21. 21. Overview of a Manufacturing MIS
    22. 22. Master Production Scheduling and Inventory Control
    23. 23. Quality Control and Testing
    24. 24. Marketing MIS
    25. 25. Product Pricing
    26. 26. Product Pricing
    27. 27. Human Resource MIS
    28. 28. Other MIS <ul><li>Accounting management information systems </li></ul><ul><li>Geographic information systems (GIS) </li></ul>
    29. 29. Characteristics of Decision Support Systems <ul><li>Handle large amounts of data from various sources </li></ul><ul><li>Provide report and presentation flexibility </li></ul><ul><li>Offer both textual and graphical orientation </li></ul><ul><li>Support drill down analysis </li></ul>
    30. 30. An Overview of Decision Support Systems
    31. 31. Characteristics of a DSS <ul><li>Perform complex, sophisticated analysis </li></ul><ul><li>Optimization, satisficing, heuristics </li></ul><ul><ul><li>Simulation </li></ul></ul><ul><ul><li>What-if analysis </li></ul></ul><ul><ul><li>Goal-seeking analysis </li></ul></ul>
    32. 32. Characteristics of a DSS
    33. 33. Capabilities of a DSS <ul><li>Support all problem-solving phases </li></ul><ul><li>Support different decision frequencies </li></ul><ul><li>Support different problem structures </li></ul><ul><li>Support various decision-making levels </li></ul>
    34. 34. Selected DSS Applications
    35. 35. Support for Various Decision-Making Levels
    36. 36. Comparison of DSSs and MISs
    37. 37. Comparison of DSSs and MISs
    38. 38. Components of a DSS
    39. 39. Components of a DSS
    40. 40. The Model Base <ul><li>Financial models </li></ul><ul><ul><li>Cash flow </li></ul></ul><ul><ul><li>Internal rate of return </li></ul></ul><ul><li>Statistical analysis models </li></ul><ul><ul><li>Summary statistics </li></ul></ul><ul><ul><li>Trend projections </li></ul></ul><ul><ul><li>Hypothesis testing </li></ul></ul><ul><li>Graphical models </li></ul><ul><li>Project management models </li></ul>
    41. 41. The Model Base
    42. 42. Data-driven versus Model-driven DSS <ul><li>Data-driven DSS - primarily performs qualitative analysis based on the company’s databases </li></ul><ul><li>Model-driven DSS - primarily performs mathematical or quantitative analysis </li></ul>
    43. 43. Group Decision Support Systems
    44. 44. Group Decision Support System
    45. 45. Characteristics of a GDSS <ul><li>Special design </li></ul><ul><li>Ease of use </li></ul><ul><li>Flexibility </li></ul><ul><li>Decision-making support </li></ul><ul><li>Anonymous input </li></ul><ul><li>Reduction of negative group behavior </li></ul><ul><li>Parallel communication </li></ul><ul><li>Automated record keeping </li></ul>
    46. 46. GDSS Alternatives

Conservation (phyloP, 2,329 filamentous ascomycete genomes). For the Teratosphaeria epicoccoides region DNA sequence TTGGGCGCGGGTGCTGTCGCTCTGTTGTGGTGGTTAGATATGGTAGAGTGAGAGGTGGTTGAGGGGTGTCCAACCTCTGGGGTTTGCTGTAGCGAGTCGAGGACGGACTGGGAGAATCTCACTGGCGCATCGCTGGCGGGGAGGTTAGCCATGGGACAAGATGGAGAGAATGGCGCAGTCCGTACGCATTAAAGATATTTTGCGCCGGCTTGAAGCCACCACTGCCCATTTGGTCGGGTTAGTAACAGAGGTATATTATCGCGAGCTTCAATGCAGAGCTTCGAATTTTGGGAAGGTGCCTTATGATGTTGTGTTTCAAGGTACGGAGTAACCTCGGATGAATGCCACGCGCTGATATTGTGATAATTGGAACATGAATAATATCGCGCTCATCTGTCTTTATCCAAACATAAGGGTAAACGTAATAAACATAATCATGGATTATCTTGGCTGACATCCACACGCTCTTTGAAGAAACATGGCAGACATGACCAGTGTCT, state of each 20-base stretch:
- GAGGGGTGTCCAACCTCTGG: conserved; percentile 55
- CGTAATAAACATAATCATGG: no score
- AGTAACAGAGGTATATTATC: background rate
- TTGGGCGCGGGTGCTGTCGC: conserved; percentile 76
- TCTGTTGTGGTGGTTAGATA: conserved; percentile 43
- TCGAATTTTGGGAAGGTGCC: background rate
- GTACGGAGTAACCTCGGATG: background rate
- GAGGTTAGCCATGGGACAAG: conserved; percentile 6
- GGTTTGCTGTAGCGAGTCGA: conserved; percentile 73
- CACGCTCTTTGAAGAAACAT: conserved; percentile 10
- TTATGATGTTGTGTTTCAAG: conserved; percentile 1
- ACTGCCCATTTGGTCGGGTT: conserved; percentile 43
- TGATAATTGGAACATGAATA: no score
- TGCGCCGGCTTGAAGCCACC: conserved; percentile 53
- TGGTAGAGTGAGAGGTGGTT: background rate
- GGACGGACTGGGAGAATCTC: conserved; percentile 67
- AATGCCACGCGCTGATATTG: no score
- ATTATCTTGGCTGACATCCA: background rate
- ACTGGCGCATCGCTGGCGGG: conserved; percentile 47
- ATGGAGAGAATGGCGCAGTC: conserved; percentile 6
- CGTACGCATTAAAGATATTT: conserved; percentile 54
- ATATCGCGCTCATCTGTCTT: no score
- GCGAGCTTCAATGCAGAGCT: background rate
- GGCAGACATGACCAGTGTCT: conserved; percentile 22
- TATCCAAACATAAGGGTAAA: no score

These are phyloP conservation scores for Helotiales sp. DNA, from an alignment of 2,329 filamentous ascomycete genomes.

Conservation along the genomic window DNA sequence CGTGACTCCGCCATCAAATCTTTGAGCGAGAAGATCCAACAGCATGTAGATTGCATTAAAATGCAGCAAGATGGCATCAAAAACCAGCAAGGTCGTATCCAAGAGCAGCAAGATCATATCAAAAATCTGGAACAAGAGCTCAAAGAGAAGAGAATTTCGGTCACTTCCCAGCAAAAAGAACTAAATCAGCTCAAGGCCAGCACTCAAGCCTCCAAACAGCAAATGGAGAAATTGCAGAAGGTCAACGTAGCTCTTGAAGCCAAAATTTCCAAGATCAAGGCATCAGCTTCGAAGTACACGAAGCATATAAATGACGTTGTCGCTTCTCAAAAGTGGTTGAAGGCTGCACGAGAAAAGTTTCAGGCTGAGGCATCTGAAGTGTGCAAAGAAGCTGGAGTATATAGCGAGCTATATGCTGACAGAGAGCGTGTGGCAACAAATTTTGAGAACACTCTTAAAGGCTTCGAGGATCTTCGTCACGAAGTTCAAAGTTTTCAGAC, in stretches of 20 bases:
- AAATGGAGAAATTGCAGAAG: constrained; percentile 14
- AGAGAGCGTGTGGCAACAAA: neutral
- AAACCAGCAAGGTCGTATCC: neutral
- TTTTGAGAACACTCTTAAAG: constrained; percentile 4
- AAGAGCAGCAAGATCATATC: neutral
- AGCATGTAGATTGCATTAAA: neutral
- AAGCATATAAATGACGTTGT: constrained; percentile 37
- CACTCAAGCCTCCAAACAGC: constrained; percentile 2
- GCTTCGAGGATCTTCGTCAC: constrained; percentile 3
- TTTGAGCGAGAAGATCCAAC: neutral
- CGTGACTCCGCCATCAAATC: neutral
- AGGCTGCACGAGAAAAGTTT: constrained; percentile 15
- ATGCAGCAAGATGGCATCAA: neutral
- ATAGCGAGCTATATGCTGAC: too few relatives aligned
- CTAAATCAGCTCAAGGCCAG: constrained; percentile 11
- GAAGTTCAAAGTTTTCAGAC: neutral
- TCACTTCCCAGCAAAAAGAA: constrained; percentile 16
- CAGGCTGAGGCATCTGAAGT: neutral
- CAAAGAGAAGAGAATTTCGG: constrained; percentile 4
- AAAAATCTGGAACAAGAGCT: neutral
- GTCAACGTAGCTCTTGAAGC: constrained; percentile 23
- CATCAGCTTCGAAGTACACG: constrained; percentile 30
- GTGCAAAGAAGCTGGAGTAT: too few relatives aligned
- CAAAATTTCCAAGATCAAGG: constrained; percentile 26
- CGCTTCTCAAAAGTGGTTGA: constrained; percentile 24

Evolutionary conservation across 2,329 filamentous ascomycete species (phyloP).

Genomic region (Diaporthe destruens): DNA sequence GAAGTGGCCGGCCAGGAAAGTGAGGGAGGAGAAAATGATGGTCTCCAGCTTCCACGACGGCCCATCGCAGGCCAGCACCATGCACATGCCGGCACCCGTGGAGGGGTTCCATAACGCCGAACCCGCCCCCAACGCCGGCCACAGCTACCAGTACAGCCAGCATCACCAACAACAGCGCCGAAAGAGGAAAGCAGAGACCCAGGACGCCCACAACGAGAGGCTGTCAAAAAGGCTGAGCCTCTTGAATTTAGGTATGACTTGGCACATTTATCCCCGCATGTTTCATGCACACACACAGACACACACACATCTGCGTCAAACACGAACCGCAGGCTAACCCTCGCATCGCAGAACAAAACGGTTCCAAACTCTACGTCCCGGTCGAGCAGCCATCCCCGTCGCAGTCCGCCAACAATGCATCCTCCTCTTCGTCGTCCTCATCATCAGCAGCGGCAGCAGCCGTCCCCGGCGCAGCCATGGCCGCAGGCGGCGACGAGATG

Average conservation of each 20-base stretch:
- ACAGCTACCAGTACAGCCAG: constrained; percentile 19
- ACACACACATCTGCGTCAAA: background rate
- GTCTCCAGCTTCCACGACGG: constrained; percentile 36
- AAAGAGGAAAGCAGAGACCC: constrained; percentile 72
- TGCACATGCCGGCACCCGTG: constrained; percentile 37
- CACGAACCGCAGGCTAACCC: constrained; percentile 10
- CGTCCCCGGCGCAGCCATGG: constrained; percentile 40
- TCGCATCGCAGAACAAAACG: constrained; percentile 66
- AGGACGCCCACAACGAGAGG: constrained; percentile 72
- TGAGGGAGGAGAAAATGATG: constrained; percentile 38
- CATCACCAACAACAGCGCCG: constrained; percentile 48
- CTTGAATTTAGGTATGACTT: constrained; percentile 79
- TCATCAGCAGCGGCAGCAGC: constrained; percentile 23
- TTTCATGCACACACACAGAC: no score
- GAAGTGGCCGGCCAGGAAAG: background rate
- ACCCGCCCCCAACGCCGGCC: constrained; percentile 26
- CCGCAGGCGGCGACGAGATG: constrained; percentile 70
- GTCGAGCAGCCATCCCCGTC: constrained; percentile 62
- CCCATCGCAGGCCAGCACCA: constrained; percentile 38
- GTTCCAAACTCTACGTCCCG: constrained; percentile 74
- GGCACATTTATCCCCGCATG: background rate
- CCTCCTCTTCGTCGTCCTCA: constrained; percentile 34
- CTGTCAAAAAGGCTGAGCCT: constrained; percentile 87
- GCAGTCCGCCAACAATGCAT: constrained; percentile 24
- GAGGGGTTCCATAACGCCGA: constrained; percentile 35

47. 47. The Decision Room
    48. 48. Executive Support Systems
    49. 49. Executive Support Systems
    50. 50. Executive Support Systems (ESS) in Perspective <ul><li>Tailored to individual executives </li></ul><ul><li>Easy to use </li></ul><ul><li>Drill down capabilities </li></ul><ul><li>Support need for external data </li></ul><ul><li>Can help when uncertainty is high </li></ul><ul><li>Future-oriented </li></ul><ul><li>Linked to value-added processes </li></ul>
    51. 51. Capabilities of an ESS <ul><li>Support for defining an overall vision </li></ul><ul><li>Support for strategic planning </li></ul><ul><li>Support for strategic organizing & staffing </li></ul><ul><li>Support for strategic control </li></ul><ul><li>Support for crisis management </li></ul>
    52. 52. Summary <ul><li>Management information system - an integrated collection of people, procedures, databases, and devices that provide managers and decision-makers with information to help achieve organizational goals </li></ul><ul><li>Decision-making phase: includes intelligence, design, and choice </li></ul><ul><li>Problem solving : also includes implementation and monitoring </li></ul><ul><li>Decision approaches: optimization, satisficing, and heuristic </li></ul>
    53. 53. Summary <ul><li>Decision support system (DSS) - an organized collection of people, procedures, software, databases, and devices working to support managerial decision making </li></ul><ul><li>Group decision support system (GDSS) - also called a computerized collaborative work system, consists of most of the elements in a DSS, plus software needed to provide effective support in group decision-making settings </li></ul><ul><li>Executive support systems (ESSs) - specialized decision support systems designed to meet the needs of senior management </li></ul>